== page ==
Milwaukee Bucks: On paper, the Bucks have the talent to comfortably make the playoffs in the East. Brandon Jennings, Monta Ellis and rookie Doron Lamb in the backcourt; Ersan Ilyasova, Drew Gooden and rookie John Henson in the frontcourt. They also have Scott Skiles coaching them. If they were in the West, I may have some worry over their chances. But in the East, they could comfortably earn one of the top 4 playoff seeds.
New York Knicks: The Knicks will start the season without Amar’e Stoudemire and Imam Shumpert due to injuries. And with Linsanity now in Houston, the onus falls again on Carmelo Anthony to lead this team. He’ll have help from Jason Kidd, Ray Felton, Tyson Chandler, Marcus Camby and Rasheed Wallace. Coach Mike Woodson trusts Anthony far more than Mike D’Antoni ever did and it’ll be up to ‘Melo to return that trust with performances and leadership. (Don’t smirk).
Philadelphia 76ers: After beating Chicago in last year’s playoffs, the Sixers have been players in the offseason trade market. They ended up with Andrew Bynum and Jason Richardson thanks to the Dwight Howard trade and Dorrell Wright from Golden State. They’ve also added Royal Ivey, Nick Young and drafted Maurice Harkless and Arnett Moultrie. These parts will join Jrue Holiday, Evan Turner and Thaddeus Young into a team that will hope to go further in the playoffs. Doug Collins knows that he needs to get this young team to mesh to be a true contender.
San Antonio Spurs: Can the Spurs put it all together for one more run? It’s one of those questions to look for this season. Tim Duncan is back, Manu Ginobili, Tony Parker, Stephen Jackson, Kawhi Leonard and the rest of the gang is back and Gregg Popovich is still here. They’ll be in the mix all throughout the season, but it becomes a question of whether those old legs still have enough left in them to get them all the way.
Utah Jazz: It may be the last, best chance for this Jazz team to put it all together and make a run. After this year, Paul Millsap, Al Jefferson, Mo Williams, Randy Foye and Raja Bell will all be free agents and with Enes Kanter and Derrick Favors around, it’s unlikely they’ll bring all those players back. They’ll also be hoping that Marvin Williams finally puts it all together.
Washington Wizards: The Wizards will start the season without PG phenom John Wall and will rely on Jordan Crawford, Martell Webster and rookie Bradley Beal to hold things at the guard spots while he returns. There’s still enough in this team, with Nene, Jan Vesely, Emeka Okafor and Trevor Ariza to get them into the postseason in a weak East. But they need Wall to return and form a good partnership with Beal to go anywhere.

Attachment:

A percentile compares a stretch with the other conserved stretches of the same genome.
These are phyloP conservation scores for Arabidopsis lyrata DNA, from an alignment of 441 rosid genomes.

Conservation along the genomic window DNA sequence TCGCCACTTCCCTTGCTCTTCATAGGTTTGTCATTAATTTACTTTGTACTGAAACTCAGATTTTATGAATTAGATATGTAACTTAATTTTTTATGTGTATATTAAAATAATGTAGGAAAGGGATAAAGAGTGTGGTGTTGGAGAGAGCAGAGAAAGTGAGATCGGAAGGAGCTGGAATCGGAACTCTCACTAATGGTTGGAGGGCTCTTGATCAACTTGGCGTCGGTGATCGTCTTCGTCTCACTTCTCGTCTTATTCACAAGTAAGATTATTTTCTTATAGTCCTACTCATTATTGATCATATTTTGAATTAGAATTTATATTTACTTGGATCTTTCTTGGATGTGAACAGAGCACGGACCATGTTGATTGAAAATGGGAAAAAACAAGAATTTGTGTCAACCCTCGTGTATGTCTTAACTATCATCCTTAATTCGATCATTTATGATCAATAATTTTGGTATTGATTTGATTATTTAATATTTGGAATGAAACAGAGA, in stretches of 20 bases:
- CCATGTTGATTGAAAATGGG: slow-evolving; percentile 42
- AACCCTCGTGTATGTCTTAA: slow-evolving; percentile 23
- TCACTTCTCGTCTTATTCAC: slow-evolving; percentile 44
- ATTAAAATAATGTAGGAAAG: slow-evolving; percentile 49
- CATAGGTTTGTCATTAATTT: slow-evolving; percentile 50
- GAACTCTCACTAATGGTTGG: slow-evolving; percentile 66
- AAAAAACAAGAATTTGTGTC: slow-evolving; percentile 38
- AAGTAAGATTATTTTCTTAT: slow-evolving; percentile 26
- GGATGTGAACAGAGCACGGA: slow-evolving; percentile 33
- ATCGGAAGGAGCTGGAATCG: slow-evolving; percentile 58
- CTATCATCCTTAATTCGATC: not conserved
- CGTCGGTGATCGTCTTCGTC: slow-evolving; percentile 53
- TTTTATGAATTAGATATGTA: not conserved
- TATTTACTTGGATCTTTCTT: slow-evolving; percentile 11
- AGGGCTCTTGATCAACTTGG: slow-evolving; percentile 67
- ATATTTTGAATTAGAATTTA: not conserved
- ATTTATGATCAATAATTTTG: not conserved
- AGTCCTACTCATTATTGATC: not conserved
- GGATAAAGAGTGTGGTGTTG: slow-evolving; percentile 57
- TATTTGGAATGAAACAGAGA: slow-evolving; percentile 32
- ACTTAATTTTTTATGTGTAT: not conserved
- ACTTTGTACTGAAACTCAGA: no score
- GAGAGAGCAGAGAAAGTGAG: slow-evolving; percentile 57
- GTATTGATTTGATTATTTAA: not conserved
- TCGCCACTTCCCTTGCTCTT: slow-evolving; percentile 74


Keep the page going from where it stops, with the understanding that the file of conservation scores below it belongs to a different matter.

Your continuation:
The Title Contenders: And here we are. The 3 teams with the biggest chance to win it all.
Los Angeles Lakers: With two moves, the Lakers have rebuilt themselves from a team looking at rebuilding into a contender. Adding Dwight Howard and Steve Nash to Kobe Bryant, Pau Gasol and Metta World Peace creates arguably the most talented starting 5 in the league. Let’s set aside the question of Mike Brown meshing all these talents together and worry if the Lakers have the bench/depth to give those talented but old legs a break. The Lakers’ title chances may be down to Steve Blake, Antawn Jamison, Devin Ebanks and the rest of the Lakers squad.
Miami Heat: The Most Hated Team in Sports (2010-11) finally won their crown. Now it’s time for them to go for their “Not Two” title. Everything goes through LeBron James, the biggest/best player in the league right now. With Chris Bosh, Mario Chalmers, Mike Miller and Shane Battier all back and newly-acquired Ray Allen and Rashard Lewis, they’ll be another year comfortable in their abilities. If there’s any question, it lies with the long-term health prospects of Dwayne Wade, who hasn’t had a healthy season in a long while. That said, they have to remain the preeminent favorites for the O’Brien Trophy.
Oklahoma City Thunder: The Thunder are arguably the only team that could trade James Harden away and not miss a beat. They can do that cause they still have Kevin Durant, Serge Ibaka, Kendrick Perkins, Thabo Sefolosha and Russell Westbrook. The trade netted them Kevin Martin and Jeremy Lamb to cover for the loss of Harden off the bench. They’ll also look to Hasheem Thabeet to begin putting all the pieces together. Oh and they drafted Perry Jones. Scott Brooks’ squad made it to the Finals last year. Can they go all the way?
So, just a slight recap:
|Eastern Conference||Western Conference|
|Miami Heat||Los Angeles Lakers|
|Indiana Pacers||Oklahoma City Thunder|
|Brooklyn Nets||Denver Nuggets|
|Boston Celtics||Memphis Grizzlies|
|Philadelphia 76ers||Los Angeles Clippers|
|New York Knicks||Utah Jazz|
|Milwaukee Bucks||San Antonio Spurs|
|Washington Wizards||Houston Rockets|
As for the Awards:
MVP: Kevin Durant – who scores a ton and begins the “Is Durant better than LeBron?” discussion.
Defensive Player of the Year: Anthony Davis – who shines as a defensive stud in his rookie year.
Rookie of the Year: Bradley Beal – who ends up scoring a ton and just beats Davis.
Sixth Man of the Year: Ray Allen – who comes off the bench to sink key 3s for the Heat.
Coach of the Year: Frank Vogel – for leading the Pacers to the 2nd seed in the East.